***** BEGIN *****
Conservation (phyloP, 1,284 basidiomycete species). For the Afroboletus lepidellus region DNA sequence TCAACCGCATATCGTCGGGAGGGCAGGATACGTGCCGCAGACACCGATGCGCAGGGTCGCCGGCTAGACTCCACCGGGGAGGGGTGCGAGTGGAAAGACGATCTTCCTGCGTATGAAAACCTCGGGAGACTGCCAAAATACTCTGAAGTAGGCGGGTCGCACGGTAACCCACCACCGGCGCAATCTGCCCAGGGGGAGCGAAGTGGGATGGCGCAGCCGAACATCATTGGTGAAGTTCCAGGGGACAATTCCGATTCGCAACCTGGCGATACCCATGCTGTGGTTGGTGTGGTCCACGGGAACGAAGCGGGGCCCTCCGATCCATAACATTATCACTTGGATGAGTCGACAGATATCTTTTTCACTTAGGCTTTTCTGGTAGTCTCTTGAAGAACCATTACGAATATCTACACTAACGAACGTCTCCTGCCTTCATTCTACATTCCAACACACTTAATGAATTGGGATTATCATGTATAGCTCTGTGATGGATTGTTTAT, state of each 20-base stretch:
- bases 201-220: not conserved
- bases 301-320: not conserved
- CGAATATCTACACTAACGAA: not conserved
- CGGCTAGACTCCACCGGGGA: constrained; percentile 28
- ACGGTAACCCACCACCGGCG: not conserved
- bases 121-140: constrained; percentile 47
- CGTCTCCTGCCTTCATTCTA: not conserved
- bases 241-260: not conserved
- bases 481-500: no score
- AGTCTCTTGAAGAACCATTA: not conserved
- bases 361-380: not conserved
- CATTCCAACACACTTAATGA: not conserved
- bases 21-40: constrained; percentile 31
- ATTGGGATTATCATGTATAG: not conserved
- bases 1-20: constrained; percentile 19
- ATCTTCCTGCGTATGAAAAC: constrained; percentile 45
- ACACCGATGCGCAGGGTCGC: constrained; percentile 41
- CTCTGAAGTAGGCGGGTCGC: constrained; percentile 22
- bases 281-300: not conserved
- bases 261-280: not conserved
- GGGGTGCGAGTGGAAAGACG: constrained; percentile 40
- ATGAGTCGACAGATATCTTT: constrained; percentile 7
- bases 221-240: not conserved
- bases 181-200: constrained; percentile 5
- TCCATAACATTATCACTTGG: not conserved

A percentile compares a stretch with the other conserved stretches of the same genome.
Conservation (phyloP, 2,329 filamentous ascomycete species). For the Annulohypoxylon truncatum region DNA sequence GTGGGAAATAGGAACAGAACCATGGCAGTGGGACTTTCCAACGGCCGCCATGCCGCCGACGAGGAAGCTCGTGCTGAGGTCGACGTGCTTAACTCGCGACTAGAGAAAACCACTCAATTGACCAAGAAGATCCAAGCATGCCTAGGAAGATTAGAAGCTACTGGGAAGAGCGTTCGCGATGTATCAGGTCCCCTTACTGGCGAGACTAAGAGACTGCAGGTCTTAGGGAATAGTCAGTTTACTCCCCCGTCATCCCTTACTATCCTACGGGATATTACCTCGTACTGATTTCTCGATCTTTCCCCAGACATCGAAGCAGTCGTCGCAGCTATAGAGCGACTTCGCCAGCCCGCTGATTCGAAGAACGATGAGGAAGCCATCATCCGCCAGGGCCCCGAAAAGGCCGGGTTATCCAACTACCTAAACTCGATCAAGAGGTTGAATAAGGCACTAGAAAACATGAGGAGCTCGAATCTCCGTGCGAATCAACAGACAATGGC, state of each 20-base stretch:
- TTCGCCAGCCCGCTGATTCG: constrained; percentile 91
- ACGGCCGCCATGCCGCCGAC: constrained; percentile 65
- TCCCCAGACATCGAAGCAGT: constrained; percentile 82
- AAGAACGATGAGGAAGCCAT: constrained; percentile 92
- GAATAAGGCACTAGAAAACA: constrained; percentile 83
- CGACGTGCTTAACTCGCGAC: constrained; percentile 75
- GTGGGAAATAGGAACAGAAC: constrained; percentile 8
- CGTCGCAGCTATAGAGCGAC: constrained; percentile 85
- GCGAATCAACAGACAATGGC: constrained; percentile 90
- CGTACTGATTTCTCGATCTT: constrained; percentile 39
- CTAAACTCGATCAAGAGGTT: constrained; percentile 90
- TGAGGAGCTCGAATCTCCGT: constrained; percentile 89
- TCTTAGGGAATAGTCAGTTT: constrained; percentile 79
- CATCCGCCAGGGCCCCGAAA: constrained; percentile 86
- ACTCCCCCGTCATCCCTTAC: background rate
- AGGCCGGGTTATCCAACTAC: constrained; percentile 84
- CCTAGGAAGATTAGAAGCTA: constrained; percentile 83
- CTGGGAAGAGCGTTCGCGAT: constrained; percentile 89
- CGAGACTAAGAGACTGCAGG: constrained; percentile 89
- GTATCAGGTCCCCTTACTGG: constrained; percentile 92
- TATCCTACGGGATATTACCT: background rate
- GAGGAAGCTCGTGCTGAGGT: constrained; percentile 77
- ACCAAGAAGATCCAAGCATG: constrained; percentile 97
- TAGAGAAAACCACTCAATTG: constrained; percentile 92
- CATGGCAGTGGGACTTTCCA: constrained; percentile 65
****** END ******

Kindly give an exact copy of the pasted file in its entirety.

Conservation (phyloP, 1,284 basidiomycete species). For the Afroboletus lepidellus region DNA sequence TCAACCGCATATCGTCGGGAGGGCAGGATACGTGCCGCAGACACCGATGCGCAGGGTCGCCGGCTAGACTCCACCGGGGAGGGGTGCGAGTGGAAAGACGATCTTCCTGCGTATGAAAACCTCGGGAGACTGCCAAAATACTCTGAAGTAGGCGGGTCGCACGGTAACCCACCACCGGCGCAATCTGCCCAGGGGGAGCGAAGTGGGATGGCGCAGCCGAACATCATTGGTGAAGTTCCAGGGGACAATTCCGATTCGCAACCTGGCGATACCCATGCTGTGGTTGGTGTGGTCCACGGGAACGAAGCGGGGCCCTCCGATCCATAACATTATCACTTGGATGAGTCGACAGATATCTTTTTCACTTAGGCTTTTCTGGTAGTCTCTTGAAGAACCATTACGAATATCTACACTAACGAACGTCTCCTGCCTTCATTCTACATTCCAACACACTTAATGAATTGGGATTATCATGTATAGCTCTGTGATGGATTGTTTAT, state of each 20-base stretch:
- bases 201-220: not conserved
- bases 301-320: not conserved
- CGAATATCTACACTAACGAA: not conserved
- CGGCTAGACTCCACCGGGGA: constrained; percentile 28
- ACGGTAACCCACCACCGGCG: not conserved
- bases 121-140: constrained; percentile 47
- CGTCTCCTGCCTTCATTCTA: not conserved
- bases 241-260: not conserved
- bases 481-500: no score
- AGTCTCTTGAAGAACCATTA: not conserved
- bases 361-380: not conserved
- CATTCCAACACACTTAATGA: not conserved
- bases 21-40: constrained; percentile 31
- ATTGGGATTATCATGTATAG: not conserved
- bases 1-20: constrained; percentile 19
- ATCTTCCTGCGTATGAAAAC: constrained; percentile 45
- ACACCGATGCGCAGGGTCGC: constrained; percentile 41
- CTCTGAAGTAGGCGGGTCGC: constrained; percentile 22
- bases 281-300: not conserved
- bases 261-280: not conserved
- GGGGTGCGAGTGGAAAGACG: constrained; percentile 40
- ATGAGTCGACAGATATCTTT: constrained; percentile 7
- bases 221-240: not conserved
- bases 181-200: constrained; percentile 5
- TCCATAACATTATCACTTGG: not conserved

A percentile compares a stretch with the other conserved stretches of the same genome.
Conservation (phyloP, 2,329 filamentous ascomycete species). For the Annulohypoxylon truncatum region DNA sequence GTGGGAAATAGGAACAGAACCATGGCAGTGGGACTTTCCAACGGCCGCCATGCCGCCGACGAGGAAGCTCGTGCTGAGGTCGACGTGCTTAACTCGCGACTAGAGAAAACCACTCAATTGACCAAGAAGATCCAAGCATGCCTAGGAAGATTAGAAGCTACTGGGAAGAGCGTTCGCGATGTATCAGGTCCCCTTACTGGCGAGACTAAGAGACTGCAGGTCTTAGGGAATAGTCAGTTTACTCCCCCGTCATCCCTTACTATCCTACGGGATATTACCTCGTACTGATTTCTCGATCTTTCCCCAGACATCGAAGCAGTCGTCGCAGCTATAGAGCGACTTCGCCAGCCCGCTGATTCGAAGAACGATGAGGAAGCCATCATCCGCCAGGGCCCCGAAAAGGCCGGGTTATCCAACTACCTAAACTCGATCAAGAGGTTGAATAAGGCACTAGAAAACATGAGGAGCTCGAATCTCCGTGCGAATCAACAGACAATGGC, state of each 20-base stretch:
- TTCGCCAGCCCGCTGATTCG: constrained; percentile 91
- ACGGCCGCCATGCCGCCGAC: constrained; percentile 65
- TCCCCAGACATCGAAGCAGT: constrained; percentile 82
- AAGAACGATGAGGAAGCCAT: constrained; percentile 92
- GAATAAGGCACTAGAAAACA: constrained; percentile 83
- CGACGTGCTTAACTCGCGAC: constrained; percentile 75
- GTGGGAAATAGGAACAGAAC: constrained; percentile 8
- CGTCGCAGCTATAGAGCGAC: constrained; percentile 85
- GCGAATCAACAGACAATGGC: constrained; percentile 90
- CGTACTGATTTCTCGATCTT: constrained; percentile 39
- CTAAACTCGATCAAGAGGTT: constrained; percentile 90
- TGAGGAGCTCGAATCTCCGT: constrained; percentile 89
- TCTTAGGGAATAGTCAGTTT: constrained; percentile 79
- CATCCGCCAGGGCCCCGAAA: constrained; percentile 86
- ACTCCCCCGTCATCCCTTAC: background rate
- AGGCCGGGTTATCCAACTAC: constrained; percentile 84
- CCTAGGAAGATTAGAAGCTA: constrained; percentile 83
- CTGGGAAGAGCGTTCGCGAT: constrained; percentile 89
- CGAGACTAAGAGACTGCAGG: constrained; percentile 89
- GTATCAGGTCCCCTTACTGG: constrained; percentile 92
- TATCCTACGGGATATTACCT: background rate
- GAGGAAGCTCGTGCTGAGGT: constrained; percentile 77
- ACCAAGAAGATCCAAGCATG: constrained; percentile 97
- TAGAGAAAACCACTCAATTG: constrained; percentile 92
- CATGGCAGTGGGACTTTCCA: constrained; percentile 65